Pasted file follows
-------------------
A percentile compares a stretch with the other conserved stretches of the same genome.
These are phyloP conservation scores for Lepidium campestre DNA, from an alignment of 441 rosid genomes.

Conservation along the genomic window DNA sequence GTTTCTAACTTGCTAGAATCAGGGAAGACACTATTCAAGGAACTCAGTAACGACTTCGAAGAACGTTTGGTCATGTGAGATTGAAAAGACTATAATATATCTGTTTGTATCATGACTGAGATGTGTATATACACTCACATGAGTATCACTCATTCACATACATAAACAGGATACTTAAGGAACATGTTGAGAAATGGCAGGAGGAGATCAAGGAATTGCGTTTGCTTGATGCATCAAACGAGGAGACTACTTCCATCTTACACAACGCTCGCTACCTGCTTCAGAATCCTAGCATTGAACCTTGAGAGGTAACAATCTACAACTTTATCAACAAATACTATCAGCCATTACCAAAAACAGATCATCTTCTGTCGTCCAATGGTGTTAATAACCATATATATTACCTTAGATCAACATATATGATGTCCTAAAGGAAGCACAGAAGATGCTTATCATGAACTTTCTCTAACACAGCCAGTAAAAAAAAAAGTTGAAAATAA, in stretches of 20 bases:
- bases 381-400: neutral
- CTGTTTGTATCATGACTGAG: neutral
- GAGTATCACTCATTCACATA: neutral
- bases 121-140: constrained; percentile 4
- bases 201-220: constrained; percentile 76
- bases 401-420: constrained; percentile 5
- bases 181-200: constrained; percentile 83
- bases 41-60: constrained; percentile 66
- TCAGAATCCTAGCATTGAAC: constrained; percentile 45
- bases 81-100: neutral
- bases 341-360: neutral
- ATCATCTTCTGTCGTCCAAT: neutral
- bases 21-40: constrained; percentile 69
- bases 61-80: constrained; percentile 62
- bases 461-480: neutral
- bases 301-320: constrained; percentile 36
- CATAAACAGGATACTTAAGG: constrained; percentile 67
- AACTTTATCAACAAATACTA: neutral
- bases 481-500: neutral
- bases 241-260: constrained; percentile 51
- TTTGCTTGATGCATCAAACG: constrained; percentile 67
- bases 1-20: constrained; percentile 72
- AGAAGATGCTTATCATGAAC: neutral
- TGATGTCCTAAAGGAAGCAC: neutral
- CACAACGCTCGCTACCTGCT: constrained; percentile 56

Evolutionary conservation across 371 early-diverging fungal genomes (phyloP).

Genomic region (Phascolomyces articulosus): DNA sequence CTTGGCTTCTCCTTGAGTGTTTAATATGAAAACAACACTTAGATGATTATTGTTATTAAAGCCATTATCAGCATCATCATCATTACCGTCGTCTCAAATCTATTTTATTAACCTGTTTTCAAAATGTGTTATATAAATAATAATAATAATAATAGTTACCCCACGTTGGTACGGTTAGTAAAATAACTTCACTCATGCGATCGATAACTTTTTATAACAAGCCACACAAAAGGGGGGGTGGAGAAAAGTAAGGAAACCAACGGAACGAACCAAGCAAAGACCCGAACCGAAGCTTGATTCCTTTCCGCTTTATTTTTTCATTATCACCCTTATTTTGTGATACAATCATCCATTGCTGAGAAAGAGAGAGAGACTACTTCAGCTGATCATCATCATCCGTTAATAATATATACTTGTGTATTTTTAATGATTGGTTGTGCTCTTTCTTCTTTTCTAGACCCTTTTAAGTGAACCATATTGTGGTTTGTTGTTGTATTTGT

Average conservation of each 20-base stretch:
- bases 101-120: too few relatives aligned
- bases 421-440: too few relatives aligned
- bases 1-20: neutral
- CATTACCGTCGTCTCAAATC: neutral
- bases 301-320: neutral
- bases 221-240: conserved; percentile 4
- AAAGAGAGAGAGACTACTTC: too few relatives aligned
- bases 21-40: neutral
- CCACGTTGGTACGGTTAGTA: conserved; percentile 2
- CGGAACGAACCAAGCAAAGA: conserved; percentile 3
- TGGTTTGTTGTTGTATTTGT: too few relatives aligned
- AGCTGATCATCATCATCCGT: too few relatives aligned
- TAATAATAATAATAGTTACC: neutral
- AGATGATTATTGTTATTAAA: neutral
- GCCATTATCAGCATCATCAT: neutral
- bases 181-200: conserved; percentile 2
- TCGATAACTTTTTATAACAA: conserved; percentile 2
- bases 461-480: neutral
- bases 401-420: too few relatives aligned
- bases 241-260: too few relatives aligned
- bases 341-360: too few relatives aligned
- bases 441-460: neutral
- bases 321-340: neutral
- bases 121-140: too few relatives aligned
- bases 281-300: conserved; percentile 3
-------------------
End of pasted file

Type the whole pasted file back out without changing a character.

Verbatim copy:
A percentile compares a stretch with the other conserved stretches of the same genome.
These are phyloP conservation scores for Lepidium campestre DNA, from an alignment of 441 rosid genomes.

Conservation along the genomic window DNA sequence GTTTCTAACTTGCTAGAATCAGGGAAGACACTATTCAAGGAACTCAGTAACGACTTCGAAGAACGTTTGGTCATGTGAGATTGAAAAGACTATAATATATCTGTTTGTATCATGACTGAGATGTGTATATACACTCACATGAGTATCACTCATTCACATACATAAACAGGATACTTAAGGAACATGTTGAGAAATGGCAGGAGGAGATCAAGGAATTGCGTTTGCTTGATGCATCAAACGAGGAGACTACTTCCATCTTACACAACGCTCGCTACCTGCTTCAGAATCCTAGCATTGAACCTTGAGAGGTAACAATCTACAACTTTATCAACAAATACTATCAGCCATTACCAAAAACAGATCATCTTCTGTCGTCCAATGGTGTTAATAACCATATATATTACCTTAGATCAACATATATGATGTCCTAAAGGAAGCACAGAAGATGCTTATCATGAACTTTCTCTAACACAGCCAGTAAAAAAAAAAGTTGAAAATAA, in stretches of 20 bases:
- bases 381-400: neutral
- CTGTTTGTATCATGACTGAG: neutral
- GAGTATCACTCATTCACATA: neutral
- bases 121-140: constrained; percentile 4
- bases 201-220: constrained; percentile 76
- bases 401-420: constrained; percentile 5
- bases 181-200: constrained; percentile 83
- bases 41-60: constrained; percentile 66
- TCAGAATCCTAGCATTGAAC: constrained; percentile 45
- bases 81-100: neutral
- bases 341-360: neutral
- ATCATCTTCTGTCGTCCAAT: neutral
- bases 21-40: constrained; percentile 69
- bases 61-80: constrained; percentile 62
- bases 461-480: neutral
- bases 301-320: constrained; percentile 36
- CATAAACAGGATACTTAAGG: constrained; percentile 67
- AACTTTATCAACAAATACTA: neutral
- bases 481-500: neutral
- bases 241-260: constrained; percentile 51
- TTTGCTTGATGCATCAAACG: constrained; percentile 67
- bases 1-20: constrained; percentile 72
- AGAAGATGCTTATCATGAAC: neutral
- TGATGTCCTAAAGGAAGCAC: neutral
- CACAACGCTCGCTACCTGCT: constrained; percentile 56

Evolutionary conservation across 371 early-diverging fungal genomes (phyloP).

Genomic region (Phascolomyces articulosus): DNA sequence CTTGGCTTCTCCTTGAGTGTTTAATATGAAAACAACACTTAGATGATTATTGTTATTAAAGCCATTATCAGCATCATCATCATTACCGTCGTCTCAAATCTATTTTATTAACCTGTTTTCAAAATGTGTTATATAAATAATAATAATAATAATAGTTACCCCACGTTGGTACGGTTAGTAAAATAACTTCACTCATGCGATCGATAACTTTTTATAACAAGCCACACAAAAGGGGGGGTGGAGAAAAGTAAGGAAACCAACGGAACGAACCAAGCAAAGACCCGAACCGAAGCTTGATTCCTTTCCGCTTTATTTTTTCATTATCACCCTTATTTTGTGATACAATCATCCATTGCTGAGAAAGAGAGAGAGACTACTTCAGCTGATCATCATCATCCGTTAATAATATATACTTGTGTATTTTTAATGATTGGTTGTGCTCTTTCTTCTTTTCTAGACCCTTTTAAGTGAACCATATTGTGGTTTGTTGTTGTATTTGT

Average conservation of each 20-base stretch:
- bases 101-120: too few relatives aligned
- bases 421-440: too few relatives aligned
- bases 1-20: neutral
- CATTACCGTCGTCTCAAATC: neutral
- bases 301-320: neutral
- bases 221-240: conserved; percentile 4
- AAAGAGAGAGAGACTACTTC: too few relatives aligned
- bases 21-40: neutral
- CCACGTTGGTACGGTTAGTA: conserved; percentile 2
- CGGAACGAACCAAGCAAAGA: conserved; percentile 3
- TGGTTTGTTGTTGTATTTGT: too few relatives aligned
- AGCTGATCATCATCATCCGT: too few relatives aligned
- TAATAATAATAATAGTTACC: neutral
- AGATGATTATTGTTATTAAA: neutral
- GCCATTATCAGCATCATCAT: neutral
- bases 181-200: conserved; percentile 2
- TCGATAACTTTTTATAACAA: conserved; percentile 2
- bases 461-480: neutral
- bases 401-420: too few relatives aligned
- bases 241-260: too few relatives aligned
- bases 341-360: too few relatives aligned
- bases 441-460: neutral
- bases 321-340: neutral
- bases 121-140: too few relatives aligned
- bases 281-300: conserved; percentile 3